An arctic sea bird Fratercula arctica) allied to the auks, and having a short, thick, swollen beak, whence the name; - called also bottle nose, cockandy, coulterneb, marrot, mormon, pope, and sea parrot.


An auk (sometimes especially a great auk), a bird of the Northern Hemisphere.


The puffball.


(slang) A nun (association through appearance, because of the often black-and-white habit).


A sort of apple.


(juggling) A type of catch where the palm of the hand is facing towards the leg with the arm stretched downward, resembling the flipper of a penguin.


Any of two genera of northern seabirds having short necks and brightly colored compressed bills


A spiny bromeliad with egg-shaped fleshy fruit, Bromelia pinguin.


A small seabird with a colorful beak.
The puffin's vibrant beak makes it easily recognizable.


A member of the air force who does not fly aircraft.


Renowned for its burrow nesting habits.
The puffin dug a burrow on the cliff's edge.


Any bird of the order Impennes, or Ptilopteri. They are covered with short, thick feathers, almost scalelike on the wings, which are without true quills. They are unable to fly, but use their wings to aid in diving, in which they are very expert. See King penguin, under Jackass.


The egg-shaped fleshy fruit of a West Indian plant (Bromelia Pinguin) of the Pineapple family; also, the plant itself, which has rigid, pointed, and spiny-toothed leaves, and is used for hedges.


Short-legged flightless birds of cold southern especially Antarctic regions having webbed feet and wings modified as flippers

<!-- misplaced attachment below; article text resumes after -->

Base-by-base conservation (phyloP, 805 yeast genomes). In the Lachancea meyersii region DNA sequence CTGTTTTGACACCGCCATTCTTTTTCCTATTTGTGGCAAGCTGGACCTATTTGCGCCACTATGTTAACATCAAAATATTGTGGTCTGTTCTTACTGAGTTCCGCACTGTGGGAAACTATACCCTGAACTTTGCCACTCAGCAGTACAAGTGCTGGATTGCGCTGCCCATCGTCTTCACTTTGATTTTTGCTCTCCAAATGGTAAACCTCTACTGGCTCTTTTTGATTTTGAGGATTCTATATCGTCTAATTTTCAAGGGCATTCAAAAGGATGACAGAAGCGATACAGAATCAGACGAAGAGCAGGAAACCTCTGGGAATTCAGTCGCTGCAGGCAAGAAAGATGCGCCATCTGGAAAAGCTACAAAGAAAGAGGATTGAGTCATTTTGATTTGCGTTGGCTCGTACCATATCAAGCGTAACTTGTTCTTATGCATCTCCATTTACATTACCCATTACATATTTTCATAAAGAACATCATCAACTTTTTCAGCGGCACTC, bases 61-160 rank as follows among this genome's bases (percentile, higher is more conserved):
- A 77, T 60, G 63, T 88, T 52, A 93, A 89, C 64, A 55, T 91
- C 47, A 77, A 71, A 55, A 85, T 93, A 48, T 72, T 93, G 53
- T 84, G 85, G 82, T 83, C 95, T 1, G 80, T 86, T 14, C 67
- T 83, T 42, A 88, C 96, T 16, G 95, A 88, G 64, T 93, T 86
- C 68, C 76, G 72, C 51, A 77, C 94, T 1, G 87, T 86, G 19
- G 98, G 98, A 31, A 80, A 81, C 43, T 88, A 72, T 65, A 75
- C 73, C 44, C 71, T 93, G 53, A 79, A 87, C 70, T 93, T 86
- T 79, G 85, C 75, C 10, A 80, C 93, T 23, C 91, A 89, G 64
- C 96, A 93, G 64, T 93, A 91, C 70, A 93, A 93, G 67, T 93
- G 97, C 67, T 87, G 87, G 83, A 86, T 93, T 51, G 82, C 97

Where can I find puffins in the wild?

Puffins are typically found on the coasts of the Northern Hemisphere.

Can puffins swim like penguins?

Yes, puffins are good swimmers, but their technique differs from penguins.

Do penguins have colorful beaks like puffins?

No, penguins don't have colorful beaks like puffins.

Are puffins larger than penguins?

No, puffins are generally smaller than most penguin species.

Do both puffins and penguins live in colonies?

Yes, both birds often live and breed in large colonies.

Do penguins fly?

No, penguins are flightless birds.

Are there penguins at the North Pole?

No, penguins are native to the Southern Hemisphere.

Do puffins make any sound?

Yes, puffins have a variety of vocalizations, especially during mating season.

Are puffins and penguins related?

While both are birds, puffins and penguins aren't closely related.

What do puffins eat?

Puffins primarily eat small fish.

How do puffins and penguins keep warm in cold habitats?

Both have thick layers of feathers and fat to insulate against cold.

How do puffins catch their prey?

Puffins can catch multiple small fish at once using their beaks.

What's the primary diet of penguins?

Penguins mainly eat fish and krill.

Why do penguins have a tuxedo appearance?

The black and white coloration helps in camouflage while swimming.

Which bird is faster in water, the puffin or the penguin?

Penguins, especially species like the Gentoo penguin, are among the fastest underwater birds.
About Author
Written by
Janet White
Janet White has been an esteemed writer and blogger for Difference Wiki. Holding a Master's degree in Science and Medical Journalism from the prestigious Boston University, she has consistently demonstrated her expertise and passion for her field. When she's not immersed in her work, Janet relishes her time exercising, delving into a good book, and cherishing moments with friends and family.
Edited by
Harlon Moss
Harlon is a seasoned quality moderator and accomplished content writer for Difference Wiki. An alumnus of the prestigious University of California, he earned his degree in Computer Science. Leveraging his academic background, Harlon brings a meticulous and informed perspective to his work, ensuring content accuracy and excellence.